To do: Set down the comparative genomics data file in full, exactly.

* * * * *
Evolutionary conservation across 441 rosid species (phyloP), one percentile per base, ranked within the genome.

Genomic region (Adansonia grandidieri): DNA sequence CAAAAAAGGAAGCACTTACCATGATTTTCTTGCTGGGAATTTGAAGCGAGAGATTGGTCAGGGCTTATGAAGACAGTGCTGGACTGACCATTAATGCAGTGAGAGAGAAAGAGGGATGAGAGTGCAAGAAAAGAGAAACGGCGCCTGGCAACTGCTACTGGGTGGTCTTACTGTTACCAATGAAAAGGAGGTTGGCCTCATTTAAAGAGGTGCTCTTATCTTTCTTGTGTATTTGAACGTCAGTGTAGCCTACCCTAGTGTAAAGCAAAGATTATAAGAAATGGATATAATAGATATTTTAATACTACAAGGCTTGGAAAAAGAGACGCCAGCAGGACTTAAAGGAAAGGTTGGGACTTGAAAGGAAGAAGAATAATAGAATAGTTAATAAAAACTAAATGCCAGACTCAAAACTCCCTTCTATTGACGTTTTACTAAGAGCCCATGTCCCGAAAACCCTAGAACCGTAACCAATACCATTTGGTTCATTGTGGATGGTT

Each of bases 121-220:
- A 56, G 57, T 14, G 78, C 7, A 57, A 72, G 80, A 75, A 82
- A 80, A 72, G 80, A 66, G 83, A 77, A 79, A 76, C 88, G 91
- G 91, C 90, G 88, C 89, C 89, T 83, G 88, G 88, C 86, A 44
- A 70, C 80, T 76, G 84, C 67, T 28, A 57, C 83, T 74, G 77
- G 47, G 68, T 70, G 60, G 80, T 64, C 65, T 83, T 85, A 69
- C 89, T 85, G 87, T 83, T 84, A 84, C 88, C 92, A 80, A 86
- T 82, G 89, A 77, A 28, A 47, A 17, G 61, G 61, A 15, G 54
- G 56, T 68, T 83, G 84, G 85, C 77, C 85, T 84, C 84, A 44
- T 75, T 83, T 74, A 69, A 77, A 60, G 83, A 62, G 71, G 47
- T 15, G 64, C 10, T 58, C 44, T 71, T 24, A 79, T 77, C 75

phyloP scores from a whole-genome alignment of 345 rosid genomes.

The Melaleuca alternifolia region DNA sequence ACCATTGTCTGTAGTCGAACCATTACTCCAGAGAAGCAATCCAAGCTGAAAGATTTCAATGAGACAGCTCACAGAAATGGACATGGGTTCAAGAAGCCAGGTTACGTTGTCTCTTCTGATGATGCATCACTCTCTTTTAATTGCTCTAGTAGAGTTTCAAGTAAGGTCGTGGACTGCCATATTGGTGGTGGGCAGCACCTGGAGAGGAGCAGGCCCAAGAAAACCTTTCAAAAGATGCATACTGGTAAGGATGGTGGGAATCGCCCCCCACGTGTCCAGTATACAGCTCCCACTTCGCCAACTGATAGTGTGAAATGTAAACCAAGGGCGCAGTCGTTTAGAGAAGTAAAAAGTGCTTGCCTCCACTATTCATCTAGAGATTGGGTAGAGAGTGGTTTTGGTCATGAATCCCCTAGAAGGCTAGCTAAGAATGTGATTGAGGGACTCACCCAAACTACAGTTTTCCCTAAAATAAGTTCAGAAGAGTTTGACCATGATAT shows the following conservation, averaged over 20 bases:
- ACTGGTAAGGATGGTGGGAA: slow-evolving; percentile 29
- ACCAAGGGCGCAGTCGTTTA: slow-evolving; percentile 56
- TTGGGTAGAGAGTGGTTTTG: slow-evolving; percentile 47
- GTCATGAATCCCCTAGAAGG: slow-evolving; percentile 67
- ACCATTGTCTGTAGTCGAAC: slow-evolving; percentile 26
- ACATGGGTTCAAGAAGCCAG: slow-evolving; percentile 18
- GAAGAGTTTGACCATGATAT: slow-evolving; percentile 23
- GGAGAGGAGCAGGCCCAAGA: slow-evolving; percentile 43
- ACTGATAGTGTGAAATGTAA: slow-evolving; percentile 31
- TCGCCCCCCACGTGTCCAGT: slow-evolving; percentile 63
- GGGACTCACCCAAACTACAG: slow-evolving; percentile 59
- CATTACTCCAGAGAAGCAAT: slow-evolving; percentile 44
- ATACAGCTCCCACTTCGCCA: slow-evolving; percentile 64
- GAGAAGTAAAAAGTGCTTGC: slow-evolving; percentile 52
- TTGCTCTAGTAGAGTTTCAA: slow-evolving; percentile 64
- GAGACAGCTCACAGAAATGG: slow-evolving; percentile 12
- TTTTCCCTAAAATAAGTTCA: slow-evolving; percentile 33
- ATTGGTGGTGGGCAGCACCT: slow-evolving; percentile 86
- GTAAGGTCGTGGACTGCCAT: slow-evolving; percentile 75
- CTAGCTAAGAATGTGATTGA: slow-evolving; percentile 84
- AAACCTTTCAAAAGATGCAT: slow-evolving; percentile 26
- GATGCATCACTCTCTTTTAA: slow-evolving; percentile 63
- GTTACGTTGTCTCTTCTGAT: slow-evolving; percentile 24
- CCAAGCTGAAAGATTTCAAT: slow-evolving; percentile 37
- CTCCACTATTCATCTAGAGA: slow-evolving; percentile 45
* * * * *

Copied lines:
Evolutionary conservation across 441 rosid species (phyloP), one percentile per base, ranked within the genome.

Genomic region (Adansonia grandidieri): DNA sequence CAAAAAAGGAAGCACTTACCATGATTTTCTTGCTGGGAATTTGAAGCGAGAGATTGGTCAGGGCTTATGAAGACAGTGCTGGACTGACCATTAATGCAGTGAGAGAGAAAGAGGGATGAGAGTGCAAGAAAAGAGAAACGGCGCCTGGCAACTGCTACTGGGTGGTCTTACTGTTACCAATGAAAAGGAGGTTGGCCTCATTTAAAGAGGTGCTCTTATCTTTCTTGTGTATTTGAACGTCAGTGTAGCCTACCCTAGTGTAAAGCAAAGATTATAAGAAATGGATATAATAGATATTTTAATACTACAAGGCTTGGAAAAAGAGACGCCAGCAGGACTTAAAGGAAAGGTTGGGACTTGAAAGGAAGAAGAATAATAGAATAGTTAATAAAAACTAAATGCCAGACTCAAAACTCCCTTCTATTGACGTTTTACTAAGAGCCCATGTCCCGAAAACCCTAGAACCGTAACCAATACCATTTGGTTCATTGTGGATGGTT

Each of bases 121-220:
- A 56, G 57, T 14, G 78, C 7, A 57, A 72, G 80, A 75, A 82
- A 80, A 72, G 80, A 66, G 83, A 77, A 79, A 76, C 88, G 91
- G 91, C 90, G 88, C 89, C 89, T 83, G 88, G 88, C 86, A 44
- A 70, C 80, T 76, G 84, C 67, T 28, A 57, C 83, T 74, G 77
- G 47, G 68, T 70, G 60, G 80, T 64, C 65, T 83, T 85, A 69
- C 89, T 85, G 87, T 83, T 84, A 84, C 88, C 92, A 80, A 86
- T 82, G 89, A 77, A 28, A 47, A 17, G 61, G 61, A 15, G 54
- G 56, T 68, T 83, G 84, G 85, C 77, C 85, T 84, C 84, A 44
- T 75, T 83, T 74, A 69, A 77, A 60, G 83, A 62, G 71, G 47
- T 15, G 64, C 10, T 58, C 44, T 71, T 24, A 79, T 77, C 75

phyloP scores from a whole-genome alignment of 345 rosid genomes.

The Melaleuca alternifolia region DNA sequence ACCATTGTCTGTAGTCGAACCATTACTCCAGAGAAGCAATCCAAGCTGAAAGATTTCAATGAGACAGCTCACAGAAATGGACATGGGTTCAAGAAGCCAGGTTACGTTGTCTCTTCTGATGATGCATCACTCTCTTTTAATTGCTCTAGTAGAGTTTCAAGTAAGGTCGTGGACTGCCATATTGGTGGTGGGCAGCACCTGGAGAGGAGCAGGCCCAAGAAAACCTTTCAAAAGATGCATACTGGTAAGGATGGTGGGAATCGCCCCCCACGTGTCCAGTATACAGCTCCCACTTCGCCAACTGATAGTGTGAAATGTAAACCAAGGGCGCAGTCGTTTAGAGAAGTAAAAAGTGCTTGCCTCCACTATTCATCTAGAGATTGGGTAGAGAGTGGTTTTGGTCATGAATCCCCTAGAAGGCTAGCTAAGAATGTGATTGAGGGACTCACCCAAACTACAGTTTTCCCTAAAATAAGTTCAGAAGAGTTTGACCATGATAT shows the following conservation, averaged over 20 bases:
- ACTGGTAAGGATGGTGGGAA: slow-evolving; percentile 29
- ACCAAGGGCGCAGTCGTTTA: slow-evolving; percentile 56
- TTGGGTAGAGAGTGGTTTTG: slow-evolving; percentile 47
- GTCATGAATCCCCTAGAAGG: slow-evolving; percentile 67
- ACCATTGTCTGTAGTCGAAC: slow-evolving; percentile 26
- ACATGGGTTCAAGAAGCCAG: slow-evolving; percentile 18
- GAAGAGTTTGACCATGATAT: slow-evolving; percentile 23
- GGAGAGGAGCAGGCCCAAGA: slow-evolving; percentile 43
- ACTGATAGTGTGAAATGTAA: slow-evolving; percentile 31
- TCGCCCCCCACGTGTCCAGT: slow-evolving; percentile 63
- GGGACTCACCCAAACTACAG: slow-evolving; percentile 59
- CATTACTCCAGAGAAGCAAT: slow-evolving; percentile 44
- ATACAGCTCCCACTTCGCCA: slow-evolving; percentile 64
- GAGAAGTAAAAAGTGCTTGC: slow-evolving; percentile 52
- TTGCTCTAGTAGAGTTTCAA: slow-evolving; percentile 64
- GAGACAGCTCACAGAAATGG: slow-evolving; percentile 12
- TTTTCCCTAAAATAAGTTCA: slow-evolving; percentile 33
- ATTGGTGGTGGGCAGCACCT: slow-evolving; percentile 86
- GTAAGGTCGTGGACTGCCAT: slow-evolving; percentile 75
- CTAGCTAAGAATGTGATTGA: slow-evolving; percentile 84
- AAACCTTTCAAAAGATGCAT: slow-evolving; percentile 26
- GATGCATCACTCTCTTTTAA: slow-evolving; percentile 63
- GTTACGTTGTCTCTTCTGAT: slow-evolving; percentile 24
- CCAAGCTGAAAGATTTCAAT: slow-evolving; percentile 37
- CTCCACTATTCATCTAGAGA: slow-evolving; percentile 45